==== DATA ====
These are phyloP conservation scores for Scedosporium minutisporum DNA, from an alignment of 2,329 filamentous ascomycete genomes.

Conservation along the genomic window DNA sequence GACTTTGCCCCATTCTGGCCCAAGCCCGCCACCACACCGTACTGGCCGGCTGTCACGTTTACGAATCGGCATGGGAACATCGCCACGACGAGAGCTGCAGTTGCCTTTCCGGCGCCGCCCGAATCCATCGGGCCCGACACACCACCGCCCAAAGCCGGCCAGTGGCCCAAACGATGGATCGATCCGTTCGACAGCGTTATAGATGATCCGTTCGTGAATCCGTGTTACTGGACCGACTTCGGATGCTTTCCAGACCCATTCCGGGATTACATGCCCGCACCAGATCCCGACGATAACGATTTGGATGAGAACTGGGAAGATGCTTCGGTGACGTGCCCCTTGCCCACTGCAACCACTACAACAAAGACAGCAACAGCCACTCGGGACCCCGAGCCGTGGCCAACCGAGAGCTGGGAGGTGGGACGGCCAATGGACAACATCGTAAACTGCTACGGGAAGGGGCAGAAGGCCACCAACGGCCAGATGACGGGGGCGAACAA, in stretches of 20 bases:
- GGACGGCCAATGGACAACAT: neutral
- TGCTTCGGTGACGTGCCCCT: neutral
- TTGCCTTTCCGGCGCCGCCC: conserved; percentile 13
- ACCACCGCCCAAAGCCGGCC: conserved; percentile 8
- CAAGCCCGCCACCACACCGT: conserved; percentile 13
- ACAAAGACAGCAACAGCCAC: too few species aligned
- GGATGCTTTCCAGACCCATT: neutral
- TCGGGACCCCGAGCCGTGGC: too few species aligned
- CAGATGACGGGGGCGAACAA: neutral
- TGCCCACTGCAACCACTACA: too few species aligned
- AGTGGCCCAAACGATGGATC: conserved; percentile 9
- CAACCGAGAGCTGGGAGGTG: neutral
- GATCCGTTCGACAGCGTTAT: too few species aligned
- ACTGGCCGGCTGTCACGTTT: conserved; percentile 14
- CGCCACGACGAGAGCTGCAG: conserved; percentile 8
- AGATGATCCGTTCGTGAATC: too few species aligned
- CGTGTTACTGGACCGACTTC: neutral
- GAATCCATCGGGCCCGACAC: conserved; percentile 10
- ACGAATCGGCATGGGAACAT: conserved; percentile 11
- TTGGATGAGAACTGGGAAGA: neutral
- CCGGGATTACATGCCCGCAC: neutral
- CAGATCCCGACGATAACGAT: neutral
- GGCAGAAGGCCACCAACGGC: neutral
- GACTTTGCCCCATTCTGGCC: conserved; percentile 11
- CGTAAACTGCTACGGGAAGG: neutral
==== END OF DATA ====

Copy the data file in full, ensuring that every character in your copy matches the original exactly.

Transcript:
These are phyloP conservation scores for Scedosporium minutisporum DNA, from an alignment of 2,329 filamentous ascomycete genomes.

Conservation along the genomic window DNA sequence GACTTTGCCCCATTCTGGCCCAAGCCCGCCACCACACCGTACTGGCCGGCTGTCACGTTTACGAATCGGCATGGGAACATCGCCACGACGAGAGCTGCAGTTGCCTTTCCGGCGCCGCCCGAATCCATCGGGCCCGACACACCACCGCCCAAAGCCGGCCAGTGGCCCAAACGATGGATCGATCCGTTCGACAGCGTTATAGATGATCCGTTCGTGAATCCGTGTTACTGGACCGACTTCGGATGCTTTCCAGACCCATTCCGGGATTACATGCCCGCACCAGATCCCGACGATAACGATTTGGATGAGAACTGGGAAGATGCTTCGGTGACGTGCCCCTTGCCCACTGCAACCACTACAACAAAGACAGCAACAGCCACTCGGGACCCCGAGCCGTGGCCAACCGAGAGCTGGGAGGTGGGACGGCCAATGGACAACATCGTAAACTGCTACGGGAAGGGGCAGAAGGCCACCAACGGCCAGATGACGGGGGCGAACAA, in stretches of 20 bases:
- GGACGGCCAATGGACAACAT: neutral
- TGCTTCGGTGACGTGCCCCT: neutral
- TTGCCTTTCCGGCGCCGCCC: conserved; percentile 13
- ACCACCGCCCAAAGCCGGCC: conserved; percentile 8
- CAAGCCCGCCACCACACCGT: conserved; percentile 13
- ACAAAGACAGCAACAGCCAC: too few species aligned
- GGATGCTTTCCAGACCCATT: neutral
- TCGGGACCCCGAGCCGTGGC: too few species aligned
- CAGATGACGGGGGCGAACAA: neutral
- TGCCCACTGCAACCACTACA: too few species aligned
- AGTGGCCCAAACGATGGATC: conserved; percentile 9
- CAACCGAGAGCTGGGAGGTG: neutral
- GATCCGTTCGACAGCGTTAT: too few species aligned
- ACTGGCCGGCTGTCACGTTT: conserved; percentile 14
- CGCCACGACGAGAGCTGCAG: conserved; percentile 8
- AGATGATCCGTTCGTGAATC: too few species aligned
- CGTGTTACTGGACCGACTTC: neutral
- GAATCCATCGGGCCCGACAC: conserved; percentile 10
- ACGAATCGGCATGGGAACAT: conserved; percentile 11
- TTGGATGAGAACTGGGAAGA: neutral
- CCGGGATTACATGCCCGCAC: neutral
- CAGATCCCGACGATAACGAT: neutral
- GGCAGAAGGCCACCAACGGC: neutral
- GACTTTGCCCCATTCTGGCC: conserved; percentile 11
- CGTAAACTGCTACGGGAAGG: neutral